Reprimanded by state Supreme Court, prosecutor heads toward re-election

Daniel Nichanian

Platte County’s longtime prosecuting attorney Eric Zahnd was disciplined this year, just months before he is to face voters in this county north of Kansas City. In 2015, Zahnd oversaw the prosecution of a man who pleaded guilty to sexually assaulting a child. At the sentencing stage, 16 individuals sent letters of support to the court on the man’s behalf. Zahnd’s office then pressured them to withdraw their letters, warning that they would otherwise be exposed for supporting the man. When they didn’t comply, Zahnd released a list of their names and employers. While a judge called this behavior “bullying and intimidation,” Zahnd responds that “transparency” demands that people who “argue for leniency” not do so “outside the public eye.” But a disciplinary panel found Zahnd guilty of misconduct in December 2017; the Missouri Supreme Court then concurred that he had violated ethical rules and issued a reprimand.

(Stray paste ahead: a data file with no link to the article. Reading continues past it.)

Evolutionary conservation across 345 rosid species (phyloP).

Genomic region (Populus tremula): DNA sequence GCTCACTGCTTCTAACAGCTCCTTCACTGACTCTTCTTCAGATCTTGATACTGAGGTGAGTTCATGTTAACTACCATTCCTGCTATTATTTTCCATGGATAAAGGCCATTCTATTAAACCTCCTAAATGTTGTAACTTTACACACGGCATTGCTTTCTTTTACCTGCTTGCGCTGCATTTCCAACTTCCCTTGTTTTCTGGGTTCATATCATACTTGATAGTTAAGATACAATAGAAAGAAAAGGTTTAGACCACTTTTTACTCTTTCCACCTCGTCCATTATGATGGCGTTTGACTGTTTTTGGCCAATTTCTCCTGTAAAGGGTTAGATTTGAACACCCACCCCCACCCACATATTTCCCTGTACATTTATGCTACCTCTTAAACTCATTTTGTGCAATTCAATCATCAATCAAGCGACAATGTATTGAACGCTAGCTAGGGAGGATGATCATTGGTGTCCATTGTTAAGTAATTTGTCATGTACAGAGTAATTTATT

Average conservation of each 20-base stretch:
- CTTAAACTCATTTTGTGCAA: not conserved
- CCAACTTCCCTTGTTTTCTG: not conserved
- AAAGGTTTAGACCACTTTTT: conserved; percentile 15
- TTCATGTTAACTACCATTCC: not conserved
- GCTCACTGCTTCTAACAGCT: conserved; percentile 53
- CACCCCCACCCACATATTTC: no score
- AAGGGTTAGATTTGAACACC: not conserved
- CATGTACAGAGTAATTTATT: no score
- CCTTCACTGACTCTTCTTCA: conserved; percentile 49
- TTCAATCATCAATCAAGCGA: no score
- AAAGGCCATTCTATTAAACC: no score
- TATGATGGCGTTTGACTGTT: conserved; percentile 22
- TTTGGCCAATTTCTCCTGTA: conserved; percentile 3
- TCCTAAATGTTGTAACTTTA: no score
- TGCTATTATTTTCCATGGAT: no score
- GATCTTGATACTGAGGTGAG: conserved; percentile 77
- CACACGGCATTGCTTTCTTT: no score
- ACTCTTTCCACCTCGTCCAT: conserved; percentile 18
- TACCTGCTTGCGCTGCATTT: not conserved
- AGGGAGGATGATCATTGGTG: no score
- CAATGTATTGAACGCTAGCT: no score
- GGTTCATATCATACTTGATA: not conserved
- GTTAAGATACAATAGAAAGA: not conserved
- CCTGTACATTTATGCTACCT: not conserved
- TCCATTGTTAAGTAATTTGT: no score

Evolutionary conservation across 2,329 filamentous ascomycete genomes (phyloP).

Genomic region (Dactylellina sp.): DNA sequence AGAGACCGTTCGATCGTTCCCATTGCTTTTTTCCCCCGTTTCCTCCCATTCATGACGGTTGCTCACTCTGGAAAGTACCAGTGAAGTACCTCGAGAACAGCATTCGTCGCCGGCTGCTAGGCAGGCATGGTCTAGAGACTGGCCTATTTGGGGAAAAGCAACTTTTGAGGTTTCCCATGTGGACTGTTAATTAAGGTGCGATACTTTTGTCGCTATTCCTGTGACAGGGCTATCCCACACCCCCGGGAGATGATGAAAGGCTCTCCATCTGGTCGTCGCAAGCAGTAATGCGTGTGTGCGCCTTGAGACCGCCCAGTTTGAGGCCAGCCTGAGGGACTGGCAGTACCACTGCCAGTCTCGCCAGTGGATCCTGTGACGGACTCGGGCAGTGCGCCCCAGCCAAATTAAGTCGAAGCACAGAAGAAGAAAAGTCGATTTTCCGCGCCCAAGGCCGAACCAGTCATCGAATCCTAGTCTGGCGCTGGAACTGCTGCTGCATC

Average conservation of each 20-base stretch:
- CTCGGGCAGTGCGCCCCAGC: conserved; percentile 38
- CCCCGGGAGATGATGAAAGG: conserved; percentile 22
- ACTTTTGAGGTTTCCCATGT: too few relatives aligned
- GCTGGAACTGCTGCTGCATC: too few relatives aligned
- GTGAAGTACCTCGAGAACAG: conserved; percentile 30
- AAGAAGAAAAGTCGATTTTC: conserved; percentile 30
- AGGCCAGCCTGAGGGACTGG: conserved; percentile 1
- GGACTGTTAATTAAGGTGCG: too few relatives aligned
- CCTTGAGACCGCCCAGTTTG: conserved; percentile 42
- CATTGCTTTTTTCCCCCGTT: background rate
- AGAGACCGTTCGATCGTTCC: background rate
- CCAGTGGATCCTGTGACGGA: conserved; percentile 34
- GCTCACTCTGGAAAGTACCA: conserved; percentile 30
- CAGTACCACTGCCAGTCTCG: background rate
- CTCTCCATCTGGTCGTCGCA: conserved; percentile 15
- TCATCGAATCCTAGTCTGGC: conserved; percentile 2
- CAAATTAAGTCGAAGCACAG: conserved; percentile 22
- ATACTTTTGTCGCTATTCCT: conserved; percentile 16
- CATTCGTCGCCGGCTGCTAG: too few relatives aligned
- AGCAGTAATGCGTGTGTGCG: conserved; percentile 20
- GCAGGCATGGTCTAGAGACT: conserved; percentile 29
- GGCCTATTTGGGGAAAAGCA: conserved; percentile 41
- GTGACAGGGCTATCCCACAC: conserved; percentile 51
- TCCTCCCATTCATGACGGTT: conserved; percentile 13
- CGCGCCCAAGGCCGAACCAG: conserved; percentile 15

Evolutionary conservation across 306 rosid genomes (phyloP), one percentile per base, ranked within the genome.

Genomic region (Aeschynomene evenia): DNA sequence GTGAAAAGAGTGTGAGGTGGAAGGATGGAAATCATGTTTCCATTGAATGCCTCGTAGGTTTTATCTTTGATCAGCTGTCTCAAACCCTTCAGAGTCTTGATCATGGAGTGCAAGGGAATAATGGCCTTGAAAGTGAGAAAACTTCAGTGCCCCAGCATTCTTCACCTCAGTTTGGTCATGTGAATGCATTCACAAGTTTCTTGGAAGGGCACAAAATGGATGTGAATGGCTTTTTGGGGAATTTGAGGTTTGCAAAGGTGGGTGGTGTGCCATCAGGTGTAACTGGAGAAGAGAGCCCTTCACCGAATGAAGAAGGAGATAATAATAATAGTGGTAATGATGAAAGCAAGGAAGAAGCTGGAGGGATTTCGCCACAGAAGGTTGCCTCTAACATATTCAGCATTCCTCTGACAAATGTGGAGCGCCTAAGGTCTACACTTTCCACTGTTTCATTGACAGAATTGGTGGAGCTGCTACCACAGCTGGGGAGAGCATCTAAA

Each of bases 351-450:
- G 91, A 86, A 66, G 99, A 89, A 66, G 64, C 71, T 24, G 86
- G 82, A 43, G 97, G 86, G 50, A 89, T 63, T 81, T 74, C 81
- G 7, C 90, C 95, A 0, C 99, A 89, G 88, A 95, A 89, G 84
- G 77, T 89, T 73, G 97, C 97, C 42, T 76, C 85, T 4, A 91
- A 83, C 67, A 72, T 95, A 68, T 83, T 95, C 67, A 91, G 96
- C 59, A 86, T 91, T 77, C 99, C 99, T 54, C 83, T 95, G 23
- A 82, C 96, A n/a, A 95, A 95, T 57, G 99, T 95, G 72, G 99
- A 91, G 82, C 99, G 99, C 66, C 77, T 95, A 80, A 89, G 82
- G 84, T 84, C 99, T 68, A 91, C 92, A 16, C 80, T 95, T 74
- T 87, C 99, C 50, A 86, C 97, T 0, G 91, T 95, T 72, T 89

Still, this unusual rebuke did not translate into a robust electoral challenge this year. Zahnd, a Republican, sought a fifth term. For the fourth consecutive time, no Democrat filed to run against him. (While Platte County has gone Republican in the past six presidential races, it occasionally votes Democratic in other elections.)

Zahnd did face opposition in the August 7 GOP primary in the form of state Representative Nick Marshall, who has drawn headlines over the years for his staunchly conservative politics. In 2014, Marshall sought to impeach Governor Jay Nixon for recognizing out-of-state same-sex marriages. In 2017, he introduced a bill that exposed protesters blocking a street or interstate highway (as Ferguson protesters had recently done) to misdemeanor or felony charges. But Marshall ran a diminished campaign. As of July 23 (three weeks before the primary), he had no campaign website or online platform, and little social media presence. “Has anyone seen or heard from him?” local journalist Ivan Foley asked in a June 28 column. “He seems to have gone MIA.” On August 9, Zahnd easily defeated Marshall.